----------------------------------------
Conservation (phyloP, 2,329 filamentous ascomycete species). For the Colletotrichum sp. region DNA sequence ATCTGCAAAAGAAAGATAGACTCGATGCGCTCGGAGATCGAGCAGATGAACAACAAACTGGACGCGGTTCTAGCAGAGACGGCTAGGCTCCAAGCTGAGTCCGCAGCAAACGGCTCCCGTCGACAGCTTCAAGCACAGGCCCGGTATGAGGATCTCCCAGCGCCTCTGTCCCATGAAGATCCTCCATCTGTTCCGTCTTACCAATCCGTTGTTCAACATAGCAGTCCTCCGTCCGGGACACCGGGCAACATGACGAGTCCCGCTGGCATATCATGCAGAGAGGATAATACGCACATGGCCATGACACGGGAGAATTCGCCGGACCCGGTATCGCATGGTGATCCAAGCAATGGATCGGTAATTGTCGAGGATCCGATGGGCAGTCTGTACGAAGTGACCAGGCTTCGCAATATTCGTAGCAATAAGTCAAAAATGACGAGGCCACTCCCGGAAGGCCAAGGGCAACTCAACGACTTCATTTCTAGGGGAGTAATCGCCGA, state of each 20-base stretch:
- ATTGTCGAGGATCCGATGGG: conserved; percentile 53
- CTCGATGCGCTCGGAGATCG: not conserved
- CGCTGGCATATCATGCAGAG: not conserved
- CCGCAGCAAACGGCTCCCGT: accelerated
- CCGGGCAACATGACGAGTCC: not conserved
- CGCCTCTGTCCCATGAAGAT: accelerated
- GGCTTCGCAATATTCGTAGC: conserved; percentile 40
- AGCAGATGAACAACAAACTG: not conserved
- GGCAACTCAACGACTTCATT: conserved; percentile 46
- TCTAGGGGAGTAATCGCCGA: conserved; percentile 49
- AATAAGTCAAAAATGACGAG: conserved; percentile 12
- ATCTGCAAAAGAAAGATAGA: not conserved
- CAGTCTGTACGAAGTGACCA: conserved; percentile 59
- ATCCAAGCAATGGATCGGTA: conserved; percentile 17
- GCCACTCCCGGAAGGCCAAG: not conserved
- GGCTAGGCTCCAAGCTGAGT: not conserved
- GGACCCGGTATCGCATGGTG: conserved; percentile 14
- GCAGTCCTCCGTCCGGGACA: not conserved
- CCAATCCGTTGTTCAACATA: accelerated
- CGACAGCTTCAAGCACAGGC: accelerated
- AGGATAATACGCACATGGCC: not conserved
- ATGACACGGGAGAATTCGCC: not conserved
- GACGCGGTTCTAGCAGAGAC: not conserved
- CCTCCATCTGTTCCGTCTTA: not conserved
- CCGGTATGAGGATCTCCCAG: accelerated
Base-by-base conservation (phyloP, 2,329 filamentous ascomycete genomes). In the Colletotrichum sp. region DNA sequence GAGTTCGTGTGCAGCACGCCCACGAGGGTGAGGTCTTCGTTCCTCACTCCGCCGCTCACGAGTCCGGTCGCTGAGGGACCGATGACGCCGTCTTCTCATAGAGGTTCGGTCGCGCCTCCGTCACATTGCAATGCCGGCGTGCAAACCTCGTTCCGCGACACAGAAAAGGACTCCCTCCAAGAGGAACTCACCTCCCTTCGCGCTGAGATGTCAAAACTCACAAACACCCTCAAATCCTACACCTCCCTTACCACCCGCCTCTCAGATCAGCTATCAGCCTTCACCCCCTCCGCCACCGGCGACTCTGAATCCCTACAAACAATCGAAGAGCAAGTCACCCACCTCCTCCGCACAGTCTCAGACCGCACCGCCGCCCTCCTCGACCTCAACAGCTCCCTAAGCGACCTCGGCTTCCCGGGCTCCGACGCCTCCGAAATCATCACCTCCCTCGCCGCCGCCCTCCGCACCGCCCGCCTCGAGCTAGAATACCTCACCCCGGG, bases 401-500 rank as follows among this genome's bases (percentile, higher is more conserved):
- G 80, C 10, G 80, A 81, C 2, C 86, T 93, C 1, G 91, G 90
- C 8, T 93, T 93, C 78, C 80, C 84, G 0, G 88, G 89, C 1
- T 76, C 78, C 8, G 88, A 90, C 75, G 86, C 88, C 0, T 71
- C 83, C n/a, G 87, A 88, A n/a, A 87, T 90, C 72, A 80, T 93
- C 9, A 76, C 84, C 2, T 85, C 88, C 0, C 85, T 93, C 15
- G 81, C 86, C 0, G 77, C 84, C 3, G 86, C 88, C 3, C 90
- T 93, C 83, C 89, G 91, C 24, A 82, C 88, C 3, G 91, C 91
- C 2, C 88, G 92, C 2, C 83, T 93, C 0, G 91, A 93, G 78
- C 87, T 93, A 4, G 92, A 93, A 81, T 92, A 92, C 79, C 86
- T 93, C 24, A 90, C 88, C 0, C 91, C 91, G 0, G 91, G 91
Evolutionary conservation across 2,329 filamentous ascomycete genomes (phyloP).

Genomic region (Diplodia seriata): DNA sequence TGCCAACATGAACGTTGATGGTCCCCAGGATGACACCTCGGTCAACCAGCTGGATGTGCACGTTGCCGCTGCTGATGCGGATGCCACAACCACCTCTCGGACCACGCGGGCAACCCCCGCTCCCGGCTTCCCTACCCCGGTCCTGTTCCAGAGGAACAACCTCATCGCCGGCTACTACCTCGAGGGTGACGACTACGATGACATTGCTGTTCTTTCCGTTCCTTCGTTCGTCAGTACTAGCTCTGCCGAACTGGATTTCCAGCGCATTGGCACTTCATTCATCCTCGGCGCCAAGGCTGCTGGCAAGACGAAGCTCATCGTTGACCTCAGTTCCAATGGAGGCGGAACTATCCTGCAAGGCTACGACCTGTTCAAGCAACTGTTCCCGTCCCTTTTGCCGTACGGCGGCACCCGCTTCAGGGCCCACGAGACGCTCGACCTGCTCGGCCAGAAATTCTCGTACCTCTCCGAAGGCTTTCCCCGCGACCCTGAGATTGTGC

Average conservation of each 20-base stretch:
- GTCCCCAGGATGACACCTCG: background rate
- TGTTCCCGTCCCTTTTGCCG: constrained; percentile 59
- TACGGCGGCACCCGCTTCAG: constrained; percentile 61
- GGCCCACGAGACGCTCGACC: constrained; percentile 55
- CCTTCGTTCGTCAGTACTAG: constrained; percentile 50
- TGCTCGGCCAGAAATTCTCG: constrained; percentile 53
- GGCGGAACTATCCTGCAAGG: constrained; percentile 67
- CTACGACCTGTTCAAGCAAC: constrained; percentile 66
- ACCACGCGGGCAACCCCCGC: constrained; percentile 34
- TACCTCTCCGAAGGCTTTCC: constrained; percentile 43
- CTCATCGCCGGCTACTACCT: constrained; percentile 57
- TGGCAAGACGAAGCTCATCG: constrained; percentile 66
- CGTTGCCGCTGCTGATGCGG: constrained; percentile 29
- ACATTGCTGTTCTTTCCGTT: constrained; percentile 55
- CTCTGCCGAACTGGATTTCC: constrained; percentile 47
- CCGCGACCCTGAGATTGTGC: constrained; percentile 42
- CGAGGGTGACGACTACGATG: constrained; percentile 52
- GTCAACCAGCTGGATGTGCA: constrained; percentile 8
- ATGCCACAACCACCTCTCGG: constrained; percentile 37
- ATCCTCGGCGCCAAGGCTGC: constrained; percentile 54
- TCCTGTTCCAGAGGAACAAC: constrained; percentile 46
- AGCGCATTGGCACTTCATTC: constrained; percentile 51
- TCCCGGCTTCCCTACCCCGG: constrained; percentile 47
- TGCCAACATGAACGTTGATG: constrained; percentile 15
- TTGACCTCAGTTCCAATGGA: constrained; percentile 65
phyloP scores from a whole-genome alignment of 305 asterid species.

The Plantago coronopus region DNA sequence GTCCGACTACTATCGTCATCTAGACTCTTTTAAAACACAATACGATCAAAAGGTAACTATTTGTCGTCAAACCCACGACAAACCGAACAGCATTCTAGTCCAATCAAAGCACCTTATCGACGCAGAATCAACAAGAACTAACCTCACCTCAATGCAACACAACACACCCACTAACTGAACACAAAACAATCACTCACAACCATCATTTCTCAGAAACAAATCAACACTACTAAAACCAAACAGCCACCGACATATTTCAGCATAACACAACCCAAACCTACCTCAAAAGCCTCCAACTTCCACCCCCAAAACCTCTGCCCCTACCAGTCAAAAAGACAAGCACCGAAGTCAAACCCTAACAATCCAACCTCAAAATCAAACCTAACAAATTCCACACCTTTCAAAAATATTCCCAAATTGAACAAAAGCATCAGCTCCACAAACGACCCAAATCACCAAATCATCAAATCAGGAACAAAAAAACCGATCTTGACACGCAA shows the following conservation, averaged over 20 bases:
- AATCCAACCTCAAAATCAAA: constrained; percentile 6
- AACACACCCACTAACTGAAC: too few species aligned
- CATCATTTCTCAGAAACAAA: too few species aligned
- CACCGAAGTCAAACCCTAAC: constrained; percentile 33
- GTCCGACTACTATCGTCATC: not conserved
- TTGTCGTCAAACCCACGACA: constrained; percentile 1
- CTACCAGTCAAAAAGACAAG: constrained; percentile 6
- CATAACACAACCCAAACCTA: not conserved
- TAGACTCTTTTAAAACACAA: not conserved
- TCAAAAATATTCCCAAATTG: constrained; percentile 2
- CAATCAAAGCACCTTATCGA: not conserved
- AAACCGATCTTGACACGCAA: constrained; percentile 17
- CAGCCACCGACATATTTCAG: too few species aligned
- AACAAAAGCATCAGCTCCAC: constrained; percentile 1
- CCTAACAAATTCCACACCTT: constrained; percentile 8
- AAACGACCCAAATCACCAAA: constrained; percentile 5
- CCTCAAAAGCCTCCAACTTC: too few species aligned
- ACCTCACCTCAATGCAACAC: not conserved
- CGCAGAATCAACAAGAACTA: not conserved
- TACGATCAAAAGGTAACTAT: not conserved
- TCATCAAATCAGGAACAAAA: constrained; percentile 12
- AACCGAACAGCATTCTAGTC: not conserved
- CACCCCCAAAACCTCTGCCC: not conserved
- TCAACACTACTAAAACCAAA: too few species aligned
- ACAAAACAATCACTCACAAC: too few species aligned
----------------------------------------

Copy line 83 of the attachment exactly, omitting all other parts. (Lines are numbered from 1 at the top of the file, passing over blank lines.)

- AAACGACCCAAATCACCAAA: constrained; percentile 5